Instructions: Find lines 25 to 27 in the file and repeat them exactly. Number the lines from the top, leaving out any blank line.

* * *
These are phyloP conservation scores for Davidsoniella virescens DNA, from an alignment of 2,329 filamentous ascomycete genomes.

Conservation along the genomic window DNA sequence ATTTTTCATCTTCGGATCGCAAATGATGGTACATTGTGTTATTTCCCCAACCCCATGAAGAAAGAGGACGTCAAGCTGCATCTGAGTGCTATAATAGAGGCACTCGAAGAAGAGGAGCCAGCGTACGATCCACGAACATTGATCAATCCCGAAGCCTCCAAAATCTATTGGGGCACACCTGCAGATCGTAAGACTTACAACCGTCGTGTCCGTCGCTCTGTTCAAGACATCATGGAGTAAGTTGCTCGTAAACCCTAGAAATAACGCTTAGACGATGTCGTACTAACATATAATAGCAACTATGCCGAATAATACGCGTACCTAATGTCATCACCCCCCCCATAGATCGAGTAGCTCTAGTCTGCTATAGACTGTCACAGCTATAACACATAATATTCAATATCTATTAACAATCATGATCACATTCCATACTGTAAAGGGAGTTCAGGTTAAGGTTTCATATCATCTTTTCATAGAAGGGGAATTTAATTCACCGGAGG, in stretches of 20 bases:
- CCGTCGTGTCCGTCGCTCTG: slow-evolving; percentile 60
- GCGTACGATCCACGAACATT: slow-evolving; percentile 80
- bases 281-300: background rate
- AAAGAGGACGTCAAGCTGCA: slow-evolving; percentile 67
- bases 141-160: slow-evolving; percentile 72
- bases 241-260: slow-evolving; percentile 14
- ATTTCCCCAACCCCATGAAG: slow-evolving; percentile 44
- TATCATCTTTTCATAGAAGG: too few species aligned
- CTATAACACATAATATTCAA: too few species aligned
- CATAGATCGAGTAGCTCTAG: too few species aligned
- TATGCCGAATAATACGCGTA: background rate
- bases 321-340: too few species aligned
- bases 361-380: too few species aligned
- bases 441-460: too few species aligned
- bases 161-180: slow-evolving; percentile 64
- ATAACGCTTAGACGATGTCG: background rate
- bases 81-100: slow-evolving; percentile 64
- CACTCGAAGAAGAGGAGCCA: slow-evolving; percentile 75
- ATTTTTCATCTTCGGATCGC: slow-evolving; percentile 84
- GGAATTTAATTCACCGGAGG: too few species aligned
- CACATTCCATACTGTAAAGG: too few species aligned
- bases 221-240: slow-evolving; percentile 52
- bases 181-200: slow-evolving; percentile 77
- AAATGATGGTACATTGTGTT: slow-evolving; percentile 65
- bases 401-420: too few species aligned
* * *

- bases 181-200: slow-evolving; percentile 77
- AAATGATGGTACATTGTGTT: slow-evolving; percentile 65
- bases 401-420: too few species aligned